Archive for the ‘Deuteronomy 13’ Tag

Idolatry and the Sovereignty of God   1 comment

Healing_of_the_demon-possessed

Above:  An Exorcism

Image in the Public Domain

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The Collect:

Compassionate God, you gather the whole universe into your radiant presence

and continually reveal your Son as our Savior.

Bring wholeness to all that is broken and speak truth to us in our confusion,

that all creation will see and know your Son,

Jesus Christ, our Savior and Lord.  Amen.

Evangelical Lutheran Worship (2006), page 23

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The Assigned Readings:

Deuteronomy 3:23-29 (Thursday)

Deuteronomy 12:28-32 (Friday)

Deuteronomy 13:1-5 (Saturday)

Psalm 111 (All Days)

Romans 9:6-18 (Thursday)

Revelation 2:12-17 (Friday)

Matthew 8:28-9:1 (Saturday)

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The works of the Lord are great,

sought out by all who delight in them.

His work is full of majesty and honour

and his righteousness endures for ever.

–Psalm 111:2-3, Common Worship (2000)

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We have a batch of overlapping and difficult passages these three days.  Some (such as Moses in Deuteronomy and a herd of swine in Matthew) suffer for the offenses of others.  People also suffer for their own sins in other passages of Scripture.  All of this falls under the heading of the sovereignty of God in Romans 9, in the theological style of God’s speech at the end of the book of Job.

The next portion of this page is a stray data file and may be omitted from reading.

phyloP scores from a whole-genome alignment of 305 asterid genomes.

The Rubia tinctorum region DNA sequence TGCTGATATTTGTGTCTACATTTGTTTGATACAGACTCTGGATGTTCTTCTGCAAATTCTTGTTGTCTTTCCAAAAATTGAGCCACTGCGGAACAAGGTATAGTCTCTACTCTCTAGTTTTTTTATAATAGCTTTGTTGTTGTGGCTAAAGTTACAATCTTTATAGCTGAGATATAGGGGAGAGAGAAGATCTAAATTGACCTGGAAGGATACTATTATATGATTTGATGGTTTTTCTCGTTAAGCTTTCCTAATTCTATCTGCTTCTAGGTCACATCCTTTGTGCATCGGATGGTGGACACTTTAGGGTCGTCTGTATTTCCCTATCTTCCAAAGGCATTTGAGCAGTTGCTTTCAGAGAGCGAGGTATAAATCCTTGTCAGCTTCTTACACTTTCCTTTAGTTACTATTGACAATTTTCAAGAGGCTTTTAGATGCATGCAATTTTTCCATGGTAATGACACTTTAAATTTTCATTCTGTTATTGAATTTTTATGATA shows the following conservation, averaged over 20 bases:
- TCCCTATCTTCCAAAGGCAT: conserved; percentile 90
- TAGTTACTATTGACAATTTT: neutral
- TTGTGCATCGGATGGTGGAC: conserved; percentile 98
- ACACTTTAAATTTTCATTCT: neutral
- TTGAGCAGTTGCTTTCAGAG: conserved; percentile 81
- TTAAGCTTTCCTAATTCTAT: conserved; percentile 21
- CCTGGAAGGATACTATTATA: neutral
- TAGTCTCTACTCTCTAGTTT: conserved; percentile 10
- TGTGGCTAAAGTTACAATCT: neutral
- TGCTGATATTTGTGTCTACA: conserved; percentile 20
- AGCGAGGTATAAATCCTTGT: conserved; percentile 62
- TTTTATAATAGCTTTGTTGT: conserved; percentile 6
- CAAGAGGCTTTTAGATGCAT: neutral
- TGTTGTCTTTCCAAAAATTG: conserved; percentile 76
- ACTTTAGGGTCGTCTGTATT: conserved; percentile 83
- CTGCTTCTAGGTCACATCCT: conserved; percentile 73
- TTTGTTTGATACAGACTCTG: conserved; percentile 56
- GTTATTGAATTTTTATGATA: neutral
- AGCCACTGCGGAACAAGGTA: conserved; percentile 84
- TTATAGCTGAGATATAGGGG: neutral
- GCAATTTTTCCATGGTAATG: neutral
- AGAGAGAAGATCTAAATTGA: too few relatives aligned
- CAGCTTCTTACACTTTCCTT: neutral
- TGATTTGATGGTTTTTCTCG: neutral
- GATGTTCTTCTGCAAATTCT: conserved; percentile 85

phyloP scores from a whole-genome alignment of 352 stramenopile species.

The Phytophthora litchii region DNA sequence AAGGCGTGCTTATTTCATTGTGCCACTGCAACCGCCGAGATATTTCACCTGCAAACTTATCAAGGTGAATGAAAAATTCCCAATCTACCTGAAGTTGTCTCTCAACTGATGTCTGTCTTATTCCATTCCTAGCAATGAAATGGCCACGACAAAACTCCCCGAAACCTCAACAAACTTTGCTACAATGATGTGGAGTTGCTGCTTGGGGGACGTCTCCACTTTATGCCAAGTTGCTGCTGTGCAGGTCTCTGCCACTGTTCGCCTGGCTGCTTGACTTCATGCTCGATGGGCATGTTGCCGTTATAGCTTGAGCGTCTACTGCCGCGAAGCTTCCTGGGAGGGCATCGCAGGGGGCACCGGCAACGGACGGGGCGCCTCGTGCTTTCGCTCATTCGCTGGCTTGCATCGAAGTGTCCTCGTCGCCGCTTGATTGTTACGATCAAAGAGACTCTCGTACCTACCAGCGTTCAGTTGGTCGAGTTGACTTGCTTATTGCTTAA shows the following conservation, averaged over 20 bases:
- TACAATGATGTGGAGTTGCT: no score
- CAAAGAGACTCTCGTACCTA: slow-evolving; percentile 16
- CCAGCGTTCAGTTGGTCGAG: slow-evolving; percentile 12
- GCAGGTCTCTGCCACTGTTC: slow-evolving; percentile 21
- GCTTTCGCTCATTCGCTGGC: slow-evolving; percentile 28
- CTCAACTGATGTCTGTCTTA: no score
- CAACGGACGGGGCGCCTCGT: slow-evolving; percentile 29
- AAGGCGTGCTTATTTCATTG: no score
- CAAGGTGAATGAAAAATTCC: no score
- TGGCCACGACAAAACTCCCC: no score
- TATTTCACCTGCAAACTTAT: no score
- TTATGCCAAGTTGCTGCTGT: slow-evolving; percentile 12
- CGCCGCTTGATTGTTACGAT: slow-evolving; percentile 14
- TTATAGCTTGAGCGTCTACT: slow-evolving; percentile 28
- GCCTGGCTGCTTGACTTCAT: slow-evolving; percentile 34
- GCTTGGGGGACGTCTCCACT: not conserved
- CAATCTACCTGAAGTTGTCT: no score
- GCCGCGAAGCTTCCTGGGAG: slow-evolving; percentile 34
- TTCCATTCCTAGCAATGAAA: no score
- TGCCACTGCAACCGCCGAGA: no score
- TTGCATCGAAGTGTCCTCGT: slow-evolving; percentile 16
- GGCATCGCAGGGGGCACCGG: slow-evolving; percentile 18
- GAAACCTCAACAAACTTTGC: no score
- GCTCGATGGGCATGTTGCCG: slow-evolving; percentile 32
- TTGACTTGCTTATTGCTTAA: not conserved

I recognize the mystery of God and am content to leave many questions unanswered.  Comfort with uncertainty is consistent with my Anglican theology.  Nevertheless, I understand that the sovereignty of God can become something it is not supposed to be–a copout and a seemingly bottomless pit into which to pour one’s ignorance and prooftexting tendencies.  We should never use God to excuse slavery, genocide, sexism, homophobia, racism, and a host of other sins.  Whenever God seems to agree with us all of the time, we ought to know that we have created God in our own image.  We have forged an idol.  And God, according to the Hebrew Scriptures, disapproves of idolatry.

KENNETH RANDOLPH TAYLOR

NOVEMBER 23, 2014 COMMON ERA

PROPER 29–CHRIST THE KING SUNDAY–THE LAST SUNDAY AFTER THE EPIPHANY, YEAR A

THE FEAST OF JOHN KENNETH PFOHL, SR., U.S. MORAVIAN BISHOP; HIS WIFE, HARRIET ELIZABETH “BESSIE” WHITTINGTON PFOHL, U.S. MORAVIAN MUSICIAN; AND THEIR SON, JAMES CHRISTIAN PFOHL, SR., U.S. MORAVIAN MUSICIAN

THE FEAST OF SAINT CLEMENT I OF ROME, BISHOP

THE FEAST OF SAINT COLUMBAN, ROMAN CATHOLIC ABBOT

THE FEAST OF MIGUEL AUGUSTIN PRO, ROMAN CATHOLIC MARTYR